Shipping companies have organised themselves since the nineteenth century in the form of liner conferences to fix prices and regulate capacity. Liner conferences are most prevalent on routes between Europe, on the one hand, and North America and the Far East, on the other hand. They are associations of ship-owners operating on the same route, served by a secretariat. The block exemption contained in Council Regulation 4056/86 allows them to set common freight rates, to take joint decisions on the limitation of supply and to coordinate timetables. The exemption was granted on the assumption that it was necessary to ensure the provision of reliable services.

Liner conferences do not engage in operational co-operation and do not provide joint liner shipping services. It is up to the individual lines, consortia or alliances to offer such services.

Liner conferences are tolerated in other jurisdictions. Do other jurisdictions have to change their regime?

The decision to end the exemption from the competition rules means that as of October 2008 all EU and non EU carriers which currently take part in conferences operating on trades to and from the EU will have to end their conference activities, that is price fixing and capacity regulation, on those trades ). Nothing would prevent them from taking part in price fixing conferences on non-EU trade routes. To give a concrete example, an EU carrier like Maersk Line, member of the Trans-Atlantic Conference Agreement (TACA), can no longer be involved in price fixing and capacity regulation on the North Atlantic-EU and EU-North Atlantic trades as of October 2008, but could still do so on the US-Pacific trades. The same applies to non-EU carriers.

This is a logical consequence of the fact that different competition regimes are in force world-wide. In fact, already today there are differences in what liner shipping companies are allowed to do in different jurisdictions. For example, today US law allows carriers to fix prices jointly on inland transport, while EU law does not.

A conflict of law does not arise. This would only be the case if one jurisdiction were to require carriers to participate in conferences, whereas another were to prohibit it. This is not the case today.

As liner conferences will continue to be tolerated in other jurisdictions, the Commission will take all appropriate initiatives to advance the removal of price fixing liner conferences that exist elsewhere in the world and thus promote further competitive reform of the liner shipping sector. That is why it has taken the initiative to establish close and frequent contacts with our major international partners (e.g. US, Canada, Australia, Japan, China, Singapore

The liner shipping industry is asking for a new regime to replace the conference block exemption. What will the Commission do about that?
Industry is divided on the need for a substantive alternative to Regulation 4056/86. The European Liner Affairs Association (ELAA), a carrier association representing roughly 90% of world capacity has proposed that the conference block exemption should be replaced by an information exchange system. Details of their proposal of June 2006 are available at:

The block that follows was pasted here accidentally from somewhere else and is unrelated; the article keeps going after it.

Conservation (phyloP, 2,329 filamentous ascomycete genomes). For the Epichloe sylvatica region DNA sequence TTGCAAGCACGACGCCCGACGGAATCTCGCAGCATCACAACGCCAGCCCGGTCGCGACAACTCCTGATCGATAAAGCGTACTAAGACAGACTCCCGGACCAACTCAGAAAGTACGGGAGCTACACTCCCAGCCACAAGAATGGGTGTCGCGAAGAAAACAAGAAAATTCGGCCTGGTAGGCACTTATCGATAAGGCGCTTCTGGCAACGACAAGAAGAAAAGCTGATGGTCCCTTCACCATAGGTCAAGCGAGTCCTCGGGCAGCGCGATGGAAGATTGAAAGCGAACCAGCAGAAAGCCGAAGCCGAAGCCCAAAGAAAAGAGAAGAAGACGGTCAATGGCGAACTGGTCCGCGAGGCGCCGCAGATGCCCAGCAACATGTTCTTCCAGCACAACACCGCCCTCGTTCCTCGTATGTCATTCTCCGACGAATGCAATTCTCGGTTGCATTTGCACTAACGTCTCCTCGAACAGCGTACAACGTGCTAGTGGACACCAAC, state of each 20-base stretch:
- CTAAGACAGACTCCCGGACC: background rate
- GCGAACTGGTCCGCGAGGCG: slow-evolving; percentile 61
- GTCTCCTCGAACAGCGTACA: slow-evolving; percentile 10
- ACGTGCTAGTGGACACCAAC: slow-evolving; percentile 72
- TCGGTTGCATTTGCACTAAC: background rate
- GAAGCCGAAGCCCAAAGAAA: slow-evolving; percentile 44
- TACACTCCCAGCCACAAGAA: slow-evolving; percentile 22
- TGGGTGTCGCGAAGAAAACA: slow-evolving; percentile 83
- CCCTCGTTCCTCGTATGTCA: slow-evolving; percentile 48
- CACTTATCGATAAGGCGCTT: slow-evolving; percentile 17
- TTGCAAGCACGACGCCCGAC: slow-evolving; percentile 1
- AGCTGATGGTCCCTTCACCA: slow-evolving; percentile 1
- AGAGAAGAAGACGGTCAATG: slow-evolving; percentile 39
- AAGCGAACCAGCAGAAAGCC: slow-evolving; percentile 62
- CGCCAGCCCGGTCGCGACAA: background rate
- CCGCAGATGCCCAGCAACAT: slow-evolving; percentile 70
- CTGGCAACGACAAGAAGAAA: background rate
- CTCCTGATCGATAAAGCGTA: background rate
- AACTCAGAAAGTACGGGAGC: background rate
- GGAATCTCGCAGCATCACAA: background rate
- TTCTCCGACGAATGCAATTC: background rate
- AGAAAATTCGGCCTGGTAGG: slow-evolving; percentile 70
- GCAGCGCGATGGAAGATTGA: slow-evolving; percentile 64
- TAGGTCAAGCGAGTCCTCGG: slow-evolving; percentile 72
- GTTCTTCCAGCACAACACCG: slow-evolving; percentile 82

The European Shippers Association (ESC) representing over 100,000 exporting companies, and generating around 90% of the EU's international maritime traffic, considers that a replacement regime is not necessary because carriers are already allowed to co-operate extensively under the consortia block exemption Regulation (prolonged and amended in April 2005 – see IP/05/477). This co-operation results in the provision of reliable liner services by groups of shipping lines in consortia and alliances. The European business organisation UNICE, the European freight forwarders’ association CLECAT and consumer associations back this position.

To be acceptable, any new system for information exchange must respect the competition rules. Some elements of the current ELAA proposal appear to be in line with these requirements. However, others are problematic, notably because their effects would be alike to those of the current conferences. Accepting the revised ELAA proposal in its current form would annihilate the pro-competitive effects of the abolition of the conference system. As explained above, DG COMP is about to launch a consultative “issues paper” on the impact of the proposal on the liner shipping market.

What is the impact of the repeal on small liner shipping carriers and on small short sea trades?

The European Community Shipowners’ Associations (ECSA) and the European Parliament have drawn the Commission’s attention to the needs of specific services, particularly short sea services and services to smaller trades. Since such trades generally do not require a large number of vessels to be serviced, relatively small carriers might be able to operate side by side with large carriers on these trades. ECSA and the European Parliament, therefore, questioned whether these relatively small carriers would be more affected by a repeal than large ones.

The Commission is not aware of any liner shipping carrier that would fall within the scope of the Commission Recommendation concerning the definition of small and medium sized enterprises.[4]